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An intercomparison and evaluation of aircraft-derived and simulated CO from seven chemical transport models during the TRACE-P experiment

Research output: Contribution to journalJournal article


  • C M Kiley
  • H E Fuelberg
  • P I Palmer
  • D J Allen
  • G R Carmichael
  • D J Jacob
  • C Mari
  • R B Pierce
  • K E Pickering
  • Y H Tang
  • O Wild
  • T D Fairlie
  • J A Logan
  • G W Sachse
  • T K Shaack
  • D G Streets
Article number8819
<mark>Journal publication date</mark>15/11/2003
<mark>Journal</mark>Journal of Geophysical Research: Atmospheres
Issue numberD21
Number of pages35
Pages (from-to)-
<mark>Original language</mark>English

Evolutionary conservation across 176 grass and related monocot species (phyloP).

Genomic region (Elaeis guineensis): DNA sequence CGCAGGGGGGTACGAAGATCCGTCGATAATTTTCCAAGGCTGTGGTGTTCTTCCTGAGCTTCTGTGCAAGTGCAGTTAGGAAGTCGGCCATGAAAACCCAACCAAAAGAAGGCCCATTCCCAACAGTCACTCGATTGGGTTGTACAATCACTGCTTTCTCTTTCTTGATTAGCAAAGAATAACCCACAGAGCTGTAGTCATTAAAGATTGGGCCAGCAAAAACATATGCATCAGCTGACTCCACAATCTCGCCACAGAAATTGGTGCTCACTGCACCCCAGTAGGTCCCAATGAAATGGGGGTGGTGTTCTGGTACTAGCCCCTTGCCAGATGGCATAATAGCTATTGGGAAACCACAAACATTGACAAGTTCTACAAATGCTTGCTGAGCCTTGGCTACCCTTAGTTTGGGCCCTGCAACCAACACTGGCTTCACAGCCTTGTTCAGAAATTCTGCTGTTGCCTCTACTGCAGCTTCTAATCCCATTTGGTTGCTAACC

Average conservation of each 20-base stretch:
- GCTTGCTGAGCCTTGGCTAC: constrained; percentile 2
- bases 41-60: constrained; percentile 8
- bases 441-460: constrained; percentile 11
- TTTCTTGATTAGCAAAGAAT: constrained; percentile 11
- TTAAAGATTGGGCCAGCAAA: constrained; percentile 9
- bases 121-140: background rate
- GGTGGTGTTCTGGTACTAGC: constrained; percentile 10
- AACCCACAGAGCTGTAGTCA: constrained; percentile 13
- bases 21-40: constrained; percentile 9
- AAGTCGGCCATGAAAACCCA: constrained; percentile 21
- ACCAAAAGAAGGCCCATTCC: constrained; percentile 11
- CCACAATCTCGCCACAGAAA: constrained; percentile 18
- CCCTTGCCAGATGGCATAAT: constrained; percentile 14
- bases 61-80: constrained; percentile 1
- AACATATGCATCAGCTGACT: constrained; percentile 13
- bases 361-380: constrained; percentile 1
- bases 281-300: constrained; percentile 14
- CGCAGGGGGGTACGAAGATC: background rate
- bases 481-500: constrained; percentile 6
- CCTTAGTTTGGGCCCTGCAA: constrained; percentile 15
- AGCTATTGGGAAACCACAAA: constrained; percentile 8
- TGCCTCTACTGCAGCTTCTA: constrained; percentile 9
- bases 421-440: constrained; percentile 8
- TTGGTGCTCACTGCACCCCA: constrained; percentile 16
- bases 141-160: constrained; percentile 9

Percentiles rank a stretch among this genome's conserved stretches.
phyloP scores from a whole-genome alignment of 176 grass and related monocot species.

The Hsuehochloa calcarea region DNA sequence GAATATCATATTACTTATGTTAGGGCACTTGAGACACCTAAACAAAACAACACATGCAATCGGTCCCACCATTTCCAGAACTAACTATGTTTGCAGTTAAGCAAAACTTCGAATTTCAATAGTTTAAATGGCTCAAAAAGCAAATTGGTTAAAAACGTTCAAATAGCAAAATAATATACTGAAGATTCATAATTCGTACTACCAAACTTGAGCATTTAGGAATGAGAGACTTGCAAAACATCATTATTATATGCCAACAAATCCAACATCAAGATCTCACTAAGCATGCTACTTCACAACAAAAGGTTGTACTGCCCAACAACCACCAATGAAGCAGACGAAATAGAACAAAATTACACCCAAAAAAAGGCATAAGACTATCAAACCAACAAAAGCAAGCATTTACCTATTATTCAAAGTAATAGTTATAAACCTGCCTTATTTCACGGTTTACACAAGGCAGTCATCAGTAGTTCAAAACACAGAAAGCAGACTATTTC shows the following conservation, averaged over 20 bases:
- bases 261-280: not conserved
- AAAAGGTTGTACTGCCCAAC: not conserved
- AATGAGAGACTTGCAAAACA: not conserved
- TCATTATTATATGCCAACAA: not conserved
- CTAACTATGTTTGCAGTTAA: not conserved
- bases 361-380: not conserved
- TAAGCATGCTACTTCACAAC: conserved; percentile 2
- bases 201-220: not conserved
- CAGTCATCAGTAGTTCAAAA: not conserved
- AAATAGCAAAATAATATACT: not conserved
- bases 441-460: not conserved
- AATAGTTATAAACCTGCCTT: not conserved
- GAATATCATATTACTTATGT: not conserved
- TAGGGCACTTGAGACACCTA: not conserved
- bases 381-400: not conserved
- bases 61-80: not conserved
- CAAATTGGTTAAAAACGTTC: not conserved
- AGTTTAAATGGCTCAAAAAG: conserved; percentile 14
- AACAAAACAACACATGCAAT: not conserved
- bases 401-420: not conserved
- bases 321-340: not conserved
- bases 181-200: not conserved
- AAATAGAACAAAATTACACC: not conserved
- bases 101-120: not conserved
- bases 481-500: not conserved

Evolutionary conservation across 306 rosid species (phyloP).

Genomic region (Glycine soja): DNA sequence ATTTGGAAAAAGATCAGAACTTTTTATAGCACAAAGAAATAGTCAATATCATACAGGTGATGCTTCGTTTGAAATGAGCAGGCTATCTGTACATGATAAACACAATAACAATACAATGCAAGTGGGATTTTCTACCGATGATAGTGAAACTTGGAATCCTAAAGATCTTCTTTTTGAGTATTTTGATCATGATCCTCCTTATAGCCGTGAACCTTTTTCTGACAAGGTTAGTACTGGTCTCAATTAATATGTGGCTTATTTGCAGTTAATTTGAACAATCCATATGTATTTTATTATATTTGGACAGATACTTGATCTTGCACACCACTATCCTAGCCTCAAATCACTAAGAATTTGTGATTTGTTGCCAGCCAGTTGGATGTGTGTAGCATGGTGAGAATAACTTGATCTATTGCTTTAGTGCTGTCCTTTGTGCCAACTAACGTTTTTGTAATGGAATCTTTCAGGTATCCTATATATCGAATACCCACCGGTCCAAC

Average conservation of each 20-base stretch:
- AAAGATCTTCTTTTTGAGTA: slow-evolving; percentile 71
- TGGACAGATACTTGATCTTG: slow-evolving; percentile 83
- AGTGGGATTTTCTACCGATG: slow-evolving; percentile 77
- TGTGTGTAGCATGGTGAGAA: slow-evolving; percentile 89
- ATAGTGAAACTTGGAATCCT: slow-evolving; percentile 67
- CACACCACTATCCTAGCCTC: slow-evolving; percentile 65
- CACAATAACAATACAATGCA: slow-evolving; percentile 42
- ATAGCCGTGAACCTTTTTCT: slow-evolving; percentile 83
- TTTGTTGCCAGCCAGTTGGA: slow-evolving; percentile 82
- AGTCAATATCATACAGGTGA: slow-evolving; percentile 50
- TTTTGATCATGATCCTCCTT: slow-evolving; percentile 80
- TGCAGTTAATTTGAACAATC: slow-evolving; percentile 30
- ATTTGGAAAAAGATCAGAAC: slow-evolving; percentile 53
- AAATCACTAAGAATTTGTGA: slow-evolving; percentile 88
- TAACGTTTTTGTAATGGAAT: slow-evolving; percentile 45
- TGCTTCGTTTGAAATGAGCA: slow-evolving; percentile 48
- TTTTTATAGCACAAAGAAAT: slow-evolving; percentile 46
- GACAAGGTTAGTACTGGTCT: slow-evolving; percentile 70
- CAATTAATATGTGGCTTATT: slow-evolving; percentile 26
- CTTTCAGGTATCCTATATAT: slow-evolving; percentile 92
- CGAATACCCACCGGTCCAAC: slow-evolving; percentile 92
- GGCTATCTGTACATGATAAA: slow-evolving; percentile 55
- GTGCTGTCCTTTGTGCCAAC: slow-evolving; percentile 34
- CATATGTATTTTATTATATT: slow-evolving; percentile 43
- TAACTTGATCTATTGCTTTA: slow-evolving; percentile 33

Four global scale and three regional scale chemical transport models are intercompared and evaluated during NASA's Transport and Chemical Evolution over the Pacific (TRACE-P) experiment. Model simulated and measured CO are statistically analyzed along aircraft flight tracks. Results for the combination of 11 flights show an overall negative bias in simulated CO. Biases are most pronounced during large CO events. Statistical agreements vary greatly among the individual flights. Those flights with the greatest range of CO values tend to be the worst simulated. However, for each given flight, the models generally provide similar relative results. The models exhibit difficulties simulating intense CO plumes. CO error is found to be greatest in the lower troposphere. Convective mass flux is shown to be very important, particularly near emissions source regions. Occasionally meteorological lift associated with excessive model-calculated mass fluxes leads to an overestimation of middle and upper tropospheric mixing ratios. Planetary Boundary Layer (PBL) depth is found to play an important role in simulating intense CO plumes. PBL depth is shown to cap plumes, confining heavy pollution to the very lowest levels.